He criticized the president for choosing a venue for an election rally in the city, where in 1921 there was a pogrom of neighborhoods in which wealthy African-Americans lived
President Donald Trump decided to postpone his election rally in Oklahoma for one day, from June 19 to June 20, since the originally planned date coincided with Freedom Day – a holiday dedicated to the end of slavery in the United States.
The president decided to hold his first meeting with voters from the start of the coronavirus pandemic on June 19 in Tulsa, in which pogroms and massacres of black residents took place in 1921. This decision was immediately criticized, especially given that mass demonstrations are being held across the country against police brutality against African Americans.
“Many of my African-American friends and supporters turned to offer us a change of date out of respect for this holiday,” Trump tweeted late Friday. “Therefore, I decided to postpone our rally on Saturday, June 20, in order to satisfy their request.”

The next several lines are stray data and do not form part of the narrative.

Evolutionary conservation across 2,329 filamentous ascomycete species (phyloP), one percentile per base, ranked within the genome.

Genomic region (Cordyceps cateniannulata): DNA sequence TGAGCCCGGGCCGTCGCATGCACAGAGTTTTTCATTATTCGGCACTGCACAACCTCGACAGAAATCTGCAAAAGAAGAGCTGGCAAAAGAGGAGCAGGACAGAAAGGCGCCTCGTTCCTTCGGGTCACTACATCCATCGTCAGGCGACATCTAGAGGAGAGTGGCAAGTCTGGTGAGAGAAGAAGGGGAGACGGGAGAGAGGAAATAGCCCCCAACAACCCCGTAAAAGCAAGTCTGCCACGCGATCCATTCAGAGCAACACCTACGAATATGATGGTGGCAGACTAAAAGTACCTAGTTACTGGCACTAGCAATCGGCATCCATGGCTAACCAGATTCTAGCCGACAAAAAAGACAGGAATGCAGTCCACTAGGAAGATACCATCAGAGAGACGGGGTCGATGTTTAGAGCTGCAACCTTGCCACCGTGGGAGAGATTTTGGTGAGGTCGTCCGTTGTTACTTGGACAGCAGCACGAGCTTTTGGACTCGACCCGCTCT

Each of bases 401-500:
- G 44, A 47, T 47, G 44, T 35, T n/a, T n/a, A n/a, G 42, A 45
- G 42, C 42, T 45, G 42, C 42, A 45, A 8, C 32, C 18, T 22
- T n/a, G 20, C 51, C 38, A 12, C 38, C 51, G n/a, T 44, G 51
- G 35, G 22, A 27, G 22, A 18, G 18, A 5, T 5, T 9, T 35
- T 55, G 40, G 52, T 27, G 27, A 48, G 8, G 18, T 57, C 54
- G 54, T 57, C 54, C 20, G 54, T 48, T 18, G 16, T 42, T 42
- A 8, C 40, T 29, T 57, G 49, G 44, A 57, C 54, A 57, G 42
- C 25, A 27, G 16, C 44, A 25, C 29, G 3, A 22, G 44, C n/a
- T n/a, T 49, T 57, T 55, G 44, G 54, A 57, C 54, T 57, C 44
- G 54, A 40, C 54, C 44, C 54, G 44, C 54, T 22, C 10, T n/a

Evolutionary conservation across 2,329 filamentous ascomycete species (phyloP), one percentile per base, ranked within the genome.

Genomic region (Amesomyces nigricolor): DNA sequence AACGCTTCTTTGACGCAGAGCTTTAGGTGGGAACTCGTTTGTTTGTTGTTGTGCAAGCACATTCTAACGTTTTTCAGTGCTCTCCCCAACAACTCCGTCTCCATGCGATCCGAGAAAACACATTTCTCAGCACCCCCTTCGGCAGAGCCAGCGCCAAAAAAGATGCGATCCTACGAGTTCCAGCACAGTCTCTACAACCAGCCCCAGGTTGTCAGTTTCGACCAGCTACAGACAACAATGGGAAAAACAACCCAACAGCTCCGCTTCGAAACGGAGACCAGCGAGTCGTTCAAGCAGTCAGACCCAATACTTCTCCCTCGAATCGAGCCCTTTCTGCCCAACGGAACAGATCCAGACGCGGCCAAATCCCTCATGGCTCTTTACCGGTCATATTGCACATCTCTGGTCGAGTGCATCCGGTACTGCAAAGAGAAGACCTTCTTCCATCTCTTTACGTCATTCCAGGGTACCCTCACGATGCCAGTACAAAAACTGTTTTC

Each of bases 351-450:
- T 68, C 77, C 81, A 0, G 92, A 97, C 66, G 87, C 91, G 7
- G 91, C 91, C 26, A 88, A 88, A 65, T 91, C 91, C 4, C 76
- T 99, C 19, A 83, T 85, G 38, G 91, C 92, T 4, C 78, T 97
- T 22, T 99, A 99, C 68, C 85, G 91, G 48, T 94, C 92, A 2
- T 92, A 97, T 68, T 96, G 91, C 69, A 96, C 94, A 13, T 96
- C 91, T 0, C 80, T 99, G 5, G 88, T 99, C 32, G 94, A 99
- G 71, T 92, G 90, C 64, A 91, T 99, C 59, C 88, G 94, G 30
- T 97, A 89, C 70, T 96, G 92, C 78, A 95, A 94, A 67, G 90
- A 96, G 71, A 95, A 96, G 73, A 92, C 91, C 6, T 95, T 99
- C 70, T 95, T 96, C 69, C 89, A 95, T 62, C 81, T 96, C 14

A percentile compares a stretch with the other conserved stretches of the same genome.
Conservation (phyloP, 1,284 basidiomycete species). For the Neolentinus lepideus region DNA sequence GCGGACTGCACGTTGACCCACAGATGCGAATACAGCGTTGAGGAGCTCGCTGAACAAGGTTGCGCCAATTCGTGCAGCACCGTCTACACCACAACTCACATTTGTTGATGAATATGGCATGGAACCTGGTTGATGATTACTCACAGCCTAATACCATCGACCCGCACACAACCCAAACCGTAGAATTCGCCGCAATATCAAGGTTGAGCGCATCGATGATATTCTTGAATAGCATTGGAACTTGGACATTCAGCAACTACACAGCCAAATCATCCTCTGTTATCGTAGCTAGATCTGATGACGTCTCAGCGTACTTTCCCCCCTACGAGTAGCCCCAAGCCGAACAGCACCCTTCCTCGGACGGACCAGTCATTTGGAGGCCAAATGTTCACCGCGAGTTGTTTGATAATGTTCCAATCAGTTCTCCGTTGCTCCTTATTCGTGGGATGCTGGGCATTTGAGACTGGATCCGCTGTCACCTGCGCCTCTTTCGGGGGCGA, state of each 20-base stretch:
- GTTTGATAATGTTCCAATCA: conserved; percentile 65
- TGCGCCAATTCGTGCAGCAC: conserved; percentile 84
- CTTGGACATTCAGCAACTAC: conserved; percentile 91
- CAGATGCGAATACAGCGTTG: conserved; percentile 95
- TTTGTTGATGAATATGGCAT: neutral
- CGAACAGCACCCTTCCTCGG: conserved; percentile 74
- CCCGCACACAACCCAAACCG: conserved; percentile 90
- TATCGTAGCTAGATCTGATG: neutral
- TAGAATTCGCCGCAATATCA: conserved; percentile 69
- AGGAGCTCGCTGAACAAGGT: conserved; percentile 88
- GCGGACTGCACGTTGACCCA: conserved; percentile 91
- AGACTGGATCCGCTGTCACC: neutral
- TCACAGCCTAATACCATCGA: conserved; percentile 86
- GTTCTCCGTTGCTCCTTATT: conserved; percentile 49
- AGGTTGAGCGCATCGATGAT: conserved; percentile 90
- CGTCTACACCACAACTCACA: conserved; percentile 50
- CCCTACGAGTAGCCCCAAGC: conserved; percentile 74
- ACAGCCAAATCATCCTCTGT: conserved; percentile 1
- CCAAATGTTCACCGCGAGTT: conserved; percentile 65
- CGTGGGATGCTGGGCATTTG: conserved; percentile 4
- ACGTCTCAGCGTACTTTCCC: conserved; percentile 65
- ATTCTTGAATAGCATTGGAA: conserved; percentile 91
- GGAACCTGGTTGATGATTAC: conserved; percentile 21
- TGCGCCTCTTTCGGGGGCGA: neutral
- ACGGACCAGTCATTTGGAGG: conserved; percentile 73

On June 19, African Americans celebrate Freedom Day – on this day in 1865 Texas was the last southern state to abolish slavery.
In Tulsa, where the president is about to hold a rally, in 1921 one of the worst outbreaks of racial violence in US history occurred. White rioters, among whom were members of the Ku Klux Klan, attacked African-American neighbors, destroying more than 35 quarters of Greenwood, the richest “black” region in the United States at that time.
More than 800 people were admitted to hospitals; More than 6,000 African Americans were arrested. The Oklahoma Bureau of Statistics officially recorded 36 dead, but according to other sources, more than 300 people died in Tulsa.
In 2016, Trump defeated Hillary Clinton in Oklahoma, ahead of her by more than 36% of the vote.